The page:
Bury My Heart at Wounded Knee Essay

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In the following essay, Fixico places Bury My Heart at Wounded Knee within the context of related works of its time, stressing its importance as the first work to humanize Native Americans for the general public.

In 1971 Dee Brown wrote Bury My Heart at Wounded Knee—a book that stunned America, persuading a generation to listen to the voice of Native Americans. Society learned about the Indian as a victim in the American West.

The full impact involved the emergence of an academic Indian voice in the following years. Native Americans had always expressed their concerns and opinions about issues ranging from legal status, to living conditions, to past mistreatment at the hands of the United States government. But the Indian voice was not widely heard, at least by the dominant society, until the 1960s during the Civil Rights protests and the concurrent rise of American Indian...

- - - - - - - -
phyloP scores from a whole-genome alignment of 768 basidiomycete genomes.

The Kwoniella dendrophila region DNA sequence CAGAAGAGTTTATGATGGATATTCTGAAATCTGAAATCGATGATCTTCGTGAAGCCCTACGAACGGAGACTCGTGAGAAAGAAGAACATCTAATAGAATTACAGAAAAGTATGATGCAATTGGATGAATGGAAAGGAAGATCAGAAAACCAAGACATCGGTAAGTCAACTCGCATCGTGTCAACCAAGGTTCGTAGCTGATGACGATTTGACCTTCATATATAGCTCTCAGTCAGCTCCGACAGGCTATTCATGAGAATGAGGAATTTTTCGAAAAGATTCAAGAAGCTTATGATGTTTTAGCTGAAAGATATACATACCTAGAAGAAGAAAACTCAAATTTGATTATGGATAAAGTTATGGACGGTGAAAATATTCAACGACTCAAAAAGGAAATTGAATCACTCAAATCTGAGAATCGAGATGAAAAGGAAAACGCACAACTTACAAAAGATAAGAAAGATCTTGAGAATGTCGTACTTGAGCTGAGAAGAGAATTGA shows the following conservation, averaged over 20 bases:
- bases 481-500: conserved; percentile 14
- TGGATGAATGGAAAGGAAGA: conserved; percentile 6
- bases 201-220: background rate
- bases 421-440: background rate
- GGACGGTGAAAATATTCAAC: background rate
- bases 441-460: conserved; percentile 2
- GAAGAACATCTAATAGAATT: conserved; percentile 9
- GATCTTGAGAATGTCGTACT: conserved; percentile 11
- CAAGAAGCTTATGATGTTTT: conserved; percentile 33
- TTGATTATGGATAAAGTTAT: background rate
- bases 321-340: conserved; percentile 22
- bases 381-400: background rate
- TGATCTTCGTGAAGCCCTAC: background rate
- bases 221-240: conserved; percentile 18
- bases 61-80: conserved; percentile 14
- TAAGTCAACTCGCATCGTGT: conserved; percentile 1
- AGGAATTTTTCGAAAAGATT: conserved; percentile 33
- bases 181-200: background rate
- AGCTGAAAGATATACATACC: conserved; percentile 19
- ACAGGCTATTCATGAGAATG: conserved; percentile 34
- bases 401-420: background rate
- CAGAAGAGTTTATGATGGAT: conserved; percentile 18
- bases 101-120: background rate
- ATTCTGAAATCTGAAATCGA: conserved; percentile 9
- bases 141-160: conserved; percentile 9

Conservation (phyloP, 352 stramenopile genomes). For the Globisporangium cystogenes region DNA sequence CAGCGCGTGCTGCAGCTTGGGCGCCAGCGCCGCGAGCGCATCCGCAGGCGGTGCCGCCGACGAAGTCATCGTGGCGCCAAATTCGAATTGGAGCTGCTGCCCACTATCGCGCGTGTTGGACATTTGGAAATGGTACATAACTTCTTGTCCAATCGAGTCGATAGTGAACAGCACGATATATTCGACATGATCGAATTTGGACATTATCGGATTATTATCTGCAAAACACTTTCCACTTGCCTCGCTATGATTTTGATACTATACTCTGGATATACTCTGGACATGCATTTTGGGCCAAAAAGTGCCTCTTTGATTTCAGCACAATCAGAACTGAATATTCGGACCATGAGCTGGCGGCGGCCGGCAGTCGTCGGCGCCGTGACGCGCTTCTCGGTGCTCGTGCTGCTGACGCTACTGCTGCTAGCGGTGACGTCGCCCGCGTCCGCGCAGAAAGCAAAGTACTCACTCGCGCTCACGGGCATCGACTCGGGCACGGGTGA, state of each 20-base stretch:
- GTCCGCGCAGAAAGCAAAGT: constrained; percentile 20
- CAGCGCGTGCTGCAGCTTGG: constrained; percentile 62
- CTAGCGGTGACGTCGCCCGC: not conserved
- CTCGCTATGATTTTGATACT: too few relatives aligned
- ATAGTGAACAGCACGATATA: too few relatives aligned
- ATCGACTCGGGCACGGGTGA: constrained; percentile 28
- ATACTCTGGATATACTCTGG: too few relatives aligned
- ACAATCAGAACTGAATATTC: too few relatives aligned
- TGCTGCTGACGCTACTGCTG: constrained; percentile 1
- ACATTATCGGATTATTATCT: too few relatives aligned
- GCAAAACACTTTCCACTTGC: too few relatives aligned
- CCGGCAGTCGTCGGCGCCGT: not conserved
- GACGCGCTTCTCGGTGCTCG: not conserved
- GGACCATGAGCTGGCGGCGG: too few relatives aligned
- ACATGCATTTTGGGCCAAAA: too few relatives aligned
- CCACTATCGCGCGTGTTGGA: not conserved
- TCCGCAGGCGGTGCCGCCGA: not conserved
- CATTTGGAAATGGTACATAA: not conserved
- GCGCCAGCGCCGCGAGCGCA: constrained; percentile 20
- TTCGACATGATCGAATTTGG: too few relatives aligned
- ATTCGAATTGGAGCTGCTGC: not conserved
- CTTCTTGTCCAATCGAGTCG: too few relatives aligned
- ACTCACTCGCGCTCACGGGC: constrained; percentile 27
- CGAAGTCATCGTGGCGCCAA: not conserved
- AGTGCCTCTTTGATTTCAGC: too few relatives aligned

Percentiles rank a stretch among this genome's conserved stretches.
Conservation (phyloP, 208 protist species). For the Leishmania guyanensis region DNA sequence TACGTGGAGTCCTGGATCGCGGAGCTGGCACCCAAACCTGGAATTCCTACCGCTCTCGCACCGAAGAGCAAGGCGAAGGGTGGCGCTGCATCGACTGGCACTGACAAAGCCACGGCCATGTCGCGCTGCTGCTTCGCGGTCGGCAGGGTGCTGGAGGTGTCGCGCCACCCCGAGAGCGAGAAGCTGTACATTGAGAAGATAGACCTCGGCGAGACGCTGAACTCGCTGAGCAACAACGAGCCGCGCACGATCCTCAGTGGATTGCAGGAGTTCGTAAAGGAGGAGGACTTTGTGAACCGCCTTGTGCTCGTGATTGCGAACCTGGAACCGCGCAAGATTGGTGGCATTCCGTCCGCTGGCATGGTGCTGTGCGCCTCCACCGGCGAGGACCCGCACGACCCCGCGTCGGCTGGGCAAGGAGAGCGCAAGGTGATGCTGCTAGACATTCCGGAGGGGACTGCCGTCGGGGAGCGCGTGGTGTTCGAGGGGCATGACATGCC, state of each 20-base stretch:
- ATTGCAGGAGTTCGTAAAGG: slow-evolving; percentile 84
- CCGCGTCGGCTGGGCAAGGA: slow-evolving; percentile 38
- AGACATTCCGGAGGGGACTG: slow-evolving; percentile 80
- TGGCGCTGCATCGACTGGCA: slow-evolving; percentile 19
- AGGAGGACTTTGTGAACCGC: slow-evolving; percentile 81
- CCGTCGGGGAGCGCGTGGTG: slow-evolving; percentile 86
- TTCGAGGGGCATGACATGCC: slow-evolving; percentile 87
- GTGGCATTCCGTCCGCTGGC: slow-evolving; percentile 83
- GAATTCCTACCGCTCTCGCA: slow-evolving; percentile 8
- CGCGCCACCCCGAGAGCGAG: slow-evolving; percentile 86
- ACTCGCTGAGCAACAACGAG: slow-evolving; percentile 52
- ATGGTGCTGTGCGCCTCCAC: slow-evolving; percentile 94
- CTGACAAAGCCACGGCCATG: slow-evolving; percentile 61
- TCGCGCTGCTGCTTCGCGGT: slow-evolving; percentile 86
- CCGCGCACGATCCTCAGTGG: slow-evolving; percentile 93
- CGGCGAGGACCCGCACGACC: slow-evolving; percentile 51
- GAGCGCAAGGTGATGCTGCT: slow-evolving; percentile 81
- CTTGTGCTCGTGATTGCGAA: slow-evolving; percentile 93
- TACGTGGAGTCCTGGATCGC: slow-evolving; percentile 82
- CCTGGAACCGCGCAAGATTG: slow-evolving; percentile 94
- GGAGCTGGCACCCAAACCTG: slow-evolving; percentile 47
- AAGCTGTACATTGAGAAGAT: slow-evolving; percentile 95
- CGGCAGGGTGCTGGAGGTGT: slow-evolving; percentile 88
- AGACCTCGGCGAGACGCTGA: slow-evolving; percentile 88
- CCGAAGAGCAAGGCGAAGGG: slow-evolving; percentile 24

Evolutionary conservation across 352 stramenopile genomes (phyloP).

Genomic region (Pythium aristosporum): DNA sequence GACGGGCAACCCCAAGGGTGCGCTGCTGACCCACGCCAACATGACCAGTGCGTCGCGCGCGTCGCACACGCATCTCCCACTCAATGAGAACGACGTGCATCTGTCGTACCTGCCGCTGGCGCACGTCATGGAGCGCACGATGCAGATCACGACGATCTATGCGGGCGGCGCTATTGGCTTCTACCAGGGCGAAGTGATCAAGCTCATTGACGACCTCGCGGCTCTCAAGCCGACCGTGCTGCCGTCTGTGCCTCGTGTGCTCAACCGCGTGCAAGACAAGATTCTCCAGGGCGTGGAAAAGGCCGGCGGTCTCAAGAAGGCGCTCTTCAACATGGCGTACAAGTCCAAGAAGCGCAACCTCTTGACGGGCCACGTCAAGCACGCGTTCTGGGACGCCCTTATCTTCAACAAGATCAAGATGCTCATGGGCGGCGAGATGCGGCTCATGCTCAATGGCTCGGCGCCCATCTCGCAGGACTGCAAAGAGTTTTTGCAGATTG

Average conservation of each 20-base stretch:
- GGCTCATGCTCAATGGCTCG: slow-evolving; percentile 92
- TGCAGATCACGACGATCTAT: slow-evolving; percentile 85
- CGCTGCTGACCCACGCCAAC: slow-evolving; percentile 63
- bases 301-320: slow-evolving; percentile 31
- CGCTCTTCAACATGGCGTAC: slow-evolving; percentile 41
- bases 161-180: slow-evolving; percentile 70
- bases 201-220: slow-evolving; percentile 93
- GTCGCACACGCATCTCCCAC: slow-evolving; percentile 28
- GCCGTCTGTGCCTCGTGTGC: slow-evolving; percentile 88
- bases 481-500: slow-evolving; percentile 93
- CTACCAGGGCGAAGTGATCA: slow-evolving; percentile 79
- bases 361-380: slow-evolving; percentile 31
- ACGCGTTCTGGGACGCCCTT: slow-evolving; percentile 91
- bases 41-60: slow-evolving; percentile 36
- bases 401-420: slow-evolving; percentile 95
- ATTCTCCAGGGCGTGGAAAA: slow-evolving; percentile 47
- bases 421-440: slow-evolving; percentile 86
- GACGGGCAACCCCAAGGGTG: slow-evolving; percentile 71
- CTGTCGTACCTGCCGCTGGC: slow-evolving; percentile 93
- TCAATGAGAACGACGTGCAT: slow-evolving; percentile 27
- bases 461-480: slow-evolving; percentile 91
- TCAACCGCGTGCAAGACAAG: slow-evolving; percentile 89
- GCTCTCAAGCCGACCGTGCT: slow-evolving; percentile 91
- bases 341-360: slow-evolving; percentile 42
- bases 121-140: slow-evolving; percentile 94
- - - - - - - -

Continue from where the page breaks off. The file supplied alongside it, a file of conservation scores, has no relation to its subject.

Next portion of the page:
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This section contains 5,488 words
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Buy the Bury My Heart at Wounded Knee Study Guide
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Nonfiction Classics for Students
Bury My Heart at Wounded Knee from Nonfiction Classics for Students. ©2005-2006 Thomson Gale, a part of the Thomson Corporation. All rights reserved.